By contrast, some patient assistance funds are distributed by nonprofit charities. These charities are generally 501c(3) nonprofit organizations set up by manufacturers or nominally independent nonprofits that receive the bulk of their donations from pharmaceutical companies. The pharmaceutical company can alert the treating doctor to the availability of such funds and refer the doctor and patient to the foundation. Indeed, a number of websites are available where patients or doctors can access specific information on copayment assistance by medication. Examples of independent patient assistance funds include the Patient Access Network Foundation (PAN), The Assistance Fund (TAF), the Healthwell Foundation, and the Patient Advocate Foundation’s Co-Pay Relief Assistance.

Patient assistance foundations are among the largest charities in the US. Although comprehensive information is difficult to identify, the Congressional Research Service has estimated that charitable expenditures by 10 leading manufacturer assistance funds rose from $376 million in 2001 to $6.1 billion in 2014. Over the same time period, independent charity assistance funds rose from $2 million to $868 million. This is of course in addition to the direct copay assistance programs designed for commercial insurance. By one estimate, the total for copayment assistance programs increased from $6 billion in 2014 to $18 billion in 2020.

One of the distinctive features of patient assistance foundations is that they can provide support for patients in government programs, so long as there is a demonstration of need on the part of the beneficiary. Indeed, their growth is directly related to the growth of government payment for medications through the Medicare Part D program, initiated in 2003. The federal government has not found independent charity-based assistance programs to violate the anti-kickback statute, as long as they have sufficient independence. This has led to calls for the anti-kickback statute to be reformed to better focus patient assistance programs on those truly in need.

The strategy of assistance programs addresses out-of-pocket spending in light of the government limits on such spending. As noted above, the Affordable Care Act imposed out-of-pocket maximums for many commercial plans, including self-funded plans. In 2022, the limits were set at $8,700 for an individual or $17,400 for a family. By contrast, traditional Medicare was not created to include out-of-pocket maximums. The new Inflation Reduction Act of 2022 effectuates a major change in patient costs by placing a $2,000 cap on Medicare Part D out-of-pocket spending. This cap will bring relief for an estimated 1.2 million beneficiaries. By contrast, Medicare Part B has a 20 percent co-insurance and is generally not capped cost. Part B pays for physician-administered oncology medications, which are some of the highest-price medications in the US health care system. For example, the average Medicare beneficiary spending via Part B in 2019 on lenalidomide (Revlimid) was $5,463; for palbociclib (Ibrance), the figure was $4,137.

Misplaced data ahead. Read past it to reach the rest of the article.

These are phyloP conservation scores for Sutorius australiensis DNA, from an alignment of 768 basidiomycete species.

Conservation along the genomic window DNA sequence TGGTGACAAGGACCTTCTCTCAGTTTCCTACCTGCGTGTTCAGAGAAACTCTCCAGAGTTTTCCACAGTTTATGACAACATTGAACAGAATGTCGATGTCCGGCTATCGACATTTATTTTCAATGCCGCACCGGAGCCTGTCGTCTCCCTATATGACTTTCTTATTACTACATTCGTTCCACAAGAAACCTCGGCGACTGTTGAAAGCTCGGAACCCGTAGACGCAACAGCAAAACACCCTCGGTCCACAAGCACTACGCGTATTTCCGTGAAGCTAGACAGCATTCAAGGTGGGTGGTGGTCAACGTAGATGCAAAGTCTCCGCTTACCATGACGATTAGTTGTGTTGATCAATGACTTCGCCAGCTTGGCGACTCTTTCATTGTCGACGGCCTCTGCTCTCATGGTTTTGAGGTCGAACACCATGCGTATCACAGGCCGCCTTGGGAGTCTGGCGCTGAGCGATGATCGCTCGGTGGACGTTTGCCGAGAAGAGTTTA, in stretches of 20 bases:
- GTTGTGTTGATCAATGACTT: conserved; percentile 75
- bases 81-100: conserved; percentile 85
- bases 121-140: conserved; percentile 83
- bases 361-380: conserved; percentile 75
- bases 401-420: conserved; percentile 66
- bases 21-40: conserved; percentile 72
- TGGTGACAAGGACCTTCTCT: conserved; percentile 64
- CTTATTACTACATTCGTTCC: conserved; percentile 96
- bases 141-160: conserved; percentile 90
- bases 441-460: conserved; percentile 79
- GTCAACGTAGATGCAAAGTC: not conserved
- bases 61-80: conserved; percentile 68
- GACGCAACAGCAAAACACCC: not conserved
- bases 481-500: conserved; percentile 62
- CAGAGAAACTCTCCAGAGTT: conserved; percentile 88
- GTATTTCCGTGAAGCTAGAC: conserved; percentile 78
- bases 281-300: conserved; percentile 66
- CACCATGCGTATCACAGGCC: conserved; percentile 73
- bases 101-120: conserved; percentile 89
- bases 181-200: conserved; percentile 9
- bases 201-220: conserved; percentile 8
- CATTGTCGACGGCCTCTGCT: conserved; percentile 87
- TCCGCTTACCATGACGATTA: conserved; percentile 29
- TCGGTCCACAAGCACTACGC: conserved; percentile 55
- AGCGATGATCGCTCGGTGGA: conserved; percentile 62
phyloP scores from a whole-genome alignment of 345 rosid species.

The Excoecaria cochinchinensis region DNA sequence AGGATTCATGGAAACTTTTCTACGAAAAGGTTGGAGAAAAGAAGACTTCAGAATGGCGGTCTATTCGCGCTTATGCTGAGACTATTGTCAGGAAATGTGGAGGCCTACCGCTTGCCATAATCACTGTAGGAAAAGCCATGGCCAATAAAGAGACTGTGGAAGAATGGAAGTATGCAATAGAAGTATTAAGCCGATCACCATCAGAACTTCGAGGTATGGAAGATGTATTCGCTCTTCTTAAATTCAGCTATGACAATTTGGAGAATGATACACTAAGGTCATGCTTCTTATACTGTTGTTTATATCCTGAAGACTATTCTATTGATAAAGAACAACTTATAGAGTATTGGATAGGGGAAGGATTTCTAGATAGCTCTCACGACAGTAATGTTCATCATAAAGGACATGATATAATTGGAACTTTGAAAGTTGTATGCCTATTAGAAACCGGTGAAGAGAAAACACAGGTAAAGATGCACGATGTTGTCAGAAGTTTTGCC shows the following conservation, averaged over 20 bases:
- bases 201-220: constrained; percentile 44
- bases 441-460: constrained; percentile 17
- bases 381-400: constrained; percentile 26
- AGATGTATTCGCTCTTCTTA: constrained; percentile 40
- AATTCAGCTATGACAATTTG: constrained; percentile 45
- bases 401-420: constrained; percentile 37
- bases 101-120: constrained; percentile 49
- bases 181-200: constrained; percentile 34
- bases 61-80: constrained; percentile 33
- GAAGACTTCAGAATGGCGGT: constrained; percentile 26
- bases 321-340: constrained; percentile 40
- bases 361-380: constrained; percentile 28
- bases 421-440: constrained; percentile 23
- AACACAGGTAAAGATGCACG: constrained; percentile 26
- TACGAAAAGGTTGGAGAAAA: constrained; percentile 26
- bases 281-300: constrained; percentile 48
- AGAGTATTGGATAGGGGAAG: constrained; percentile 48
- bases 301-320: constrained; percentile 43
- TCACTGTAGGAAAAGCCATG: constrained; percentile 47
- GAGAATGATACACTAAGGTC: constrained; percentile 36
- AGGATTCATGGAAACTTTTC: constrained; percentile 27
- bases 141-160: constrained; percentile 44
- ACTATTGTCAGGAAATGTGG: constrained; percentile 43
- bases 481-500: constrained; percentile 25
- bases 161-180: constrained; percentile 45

The assistance funds and programs can help make medications more affordable for some patients who qualify for them. But while copayment coupons and patient assistance may reduce costs for some individual beneficiaries, they also increase health care costs overall by increasing the use of expensive branded medications, which can be problematic if those medications are not clearly indicated or there are lower-cost medications that would be similarly effective and safe for the patient. So, the question remains: Are they overall a good thing for the health care system? Some have argued that copay assistance diminishes price pressure, undermines benefit designs intended to increase use of equally effective low-cost drugs, and keep patients from acting as consumers.

Leemore Dafny and colleagues demonstrated this was indeed the case in 2017, finding large total spending increases from a coupon strategy. Building on this analysis, and comparing Medicare Advantage to commercial claims, Dafny, Kong, and Ho recently estimated that coupons increased the quantity sold of targeted medications by 21–23 percent, and that including the effect this had on pricing, copayment coupons increased spending on targeted medications by 30 percent.

Thus, while there is clearly some benefit from patient assistance program support for patients’ medication costs, the programs also tend to prop up very high prices. It is in this context that we evaluate in part 2 of this article the new programs developed primarily by the pharmacy benefit managers to address pharmaceutical firms’ patient assistance programs.

Authors’ Note

Troyen Brennan was previously employed by CVS Health and has stock and stock options in a number of health insurance companies. Aaron Kesselheim has had grants from Arnold Ventures.

Leave a Reply

Your email address will not be published. Required fields are marked *